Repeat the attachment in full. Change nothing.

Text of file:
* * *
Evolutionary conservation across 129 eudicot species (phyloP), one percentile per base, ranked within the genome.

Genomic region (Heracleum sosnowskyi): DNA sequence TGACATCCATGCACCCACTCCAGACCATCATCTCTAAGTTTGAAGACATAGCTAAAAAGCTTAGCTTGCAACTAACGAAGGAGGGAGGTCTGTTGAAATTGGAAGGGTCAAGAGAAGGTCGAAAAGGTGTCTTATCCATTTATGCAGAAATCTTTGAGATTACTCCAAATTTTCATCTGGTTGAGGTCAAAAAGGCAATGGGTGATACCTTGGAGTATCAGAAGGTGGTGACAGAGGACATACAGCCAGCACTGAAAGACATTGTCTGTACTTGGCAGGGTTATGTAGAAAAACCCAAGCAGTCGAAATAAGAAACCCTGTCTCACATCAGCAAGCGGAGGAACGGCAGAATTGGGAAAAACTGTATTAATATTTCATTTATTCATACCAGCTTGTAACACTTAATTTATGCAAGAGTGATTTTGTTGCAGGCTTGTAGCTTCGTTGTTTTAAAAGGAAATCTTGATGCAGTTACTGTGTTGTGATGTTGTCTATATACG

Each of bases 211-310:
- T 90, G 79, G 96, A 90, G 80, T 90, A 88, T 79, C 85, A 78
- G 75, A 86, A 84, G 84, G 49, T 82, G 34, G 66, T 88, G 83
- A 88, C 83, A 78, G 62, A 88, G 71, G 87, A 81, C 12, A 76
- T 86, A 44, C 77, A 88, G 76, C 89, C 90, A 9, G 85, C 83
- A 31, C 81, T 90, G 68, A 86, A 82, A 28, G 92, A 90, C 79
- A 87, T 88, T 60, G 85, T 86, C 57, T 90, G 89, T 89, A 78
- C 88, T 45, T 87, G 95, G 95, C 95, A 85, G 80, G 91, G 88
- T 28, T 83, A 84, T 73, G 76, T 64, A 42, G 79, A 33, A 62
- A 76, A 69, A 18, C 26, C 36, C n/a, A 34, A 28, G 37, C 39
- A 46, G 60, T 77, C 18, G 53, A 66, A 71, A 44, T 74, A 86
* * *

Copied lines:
Evolutionary conservation across 129 eudicot species (phyloP), one percentile per base, ranked within the genome.

Genomic region (Heracleum sosnowskyi): DNA sequence TGACATCCATGCACCCACTCCAGACCATCATCTCTAAGTTTGAAGACATAGCTAAAAAGCTTAGCTTGCAACTAACGAAGGAGGGAGGTCTGTTGAAATTGGAAGGGTCAAGAGAAGGTCGAAAAGGTGTCTTATCCATTTATGCAGAAATCTTTGAGATTACTCCAAATTTTCATCTGGTTGAGGTCAAAAAGGCAATGGGTGATACCTTGGAGTATCAGAAGGTGGTGACAGAGGACATACAGCCAGCACTGAAAGACATTGTCTGTACTTGGCAGGGTTATGTAGAAAAACCCAAGCAGTCGAAATAAGAAACCCTGTCTCACATCAGCAAGCGGAGGAACGGCAGAATTGGGAAAAACTGTATTAATATTTCATTTATTCATACCAGCTTGTAACACTTAATTTATGCAAGAGTGATTTTGTTGCAGGCTTGTAGCTTCGTTGTTTTAAAAGGAAATCTTGATGCAGTTACTGTGTTGTGATGTTGTCTATATACG

Each of bases 211-310:
- T 90, G 79, G 96, A 90, G 80, T 90, A 88, T 79, C 85, A 78
- G 75, A 86, A 84, G 84, G 49, T 82, G 34, G 66, T 88, G 83
- A 88, C 83, A 78, G 62, A 88, G 71, G 87, A 81, C 12, A 76
- T 86, A 44, C 77, A 88, G 76, C 89, C 90, A 9, G 85, C 83
- A 31, C 81, T 90, G 68, A 86, A 82, A 28, G 92, A 90, C 79
- A 87, T 88, T 60, G 85, T 86, C 57, T 90, G 89, T 89, A 78
- C 88, T 45, T 87, G 95, G 95, C 95, A 85, G 80, G 91, G 88
- T 28, T 83, A 84, T 73, G 76, T 64, A 42, G 79, A 33, A 62
- A 76, A 69, A 18, C 26, C 36, C n/a, A 34, A 28, G 37, C 39
- A 46, G 60, T 77, C 18, G 53, A 66, A 71, A 44, T 74, A 86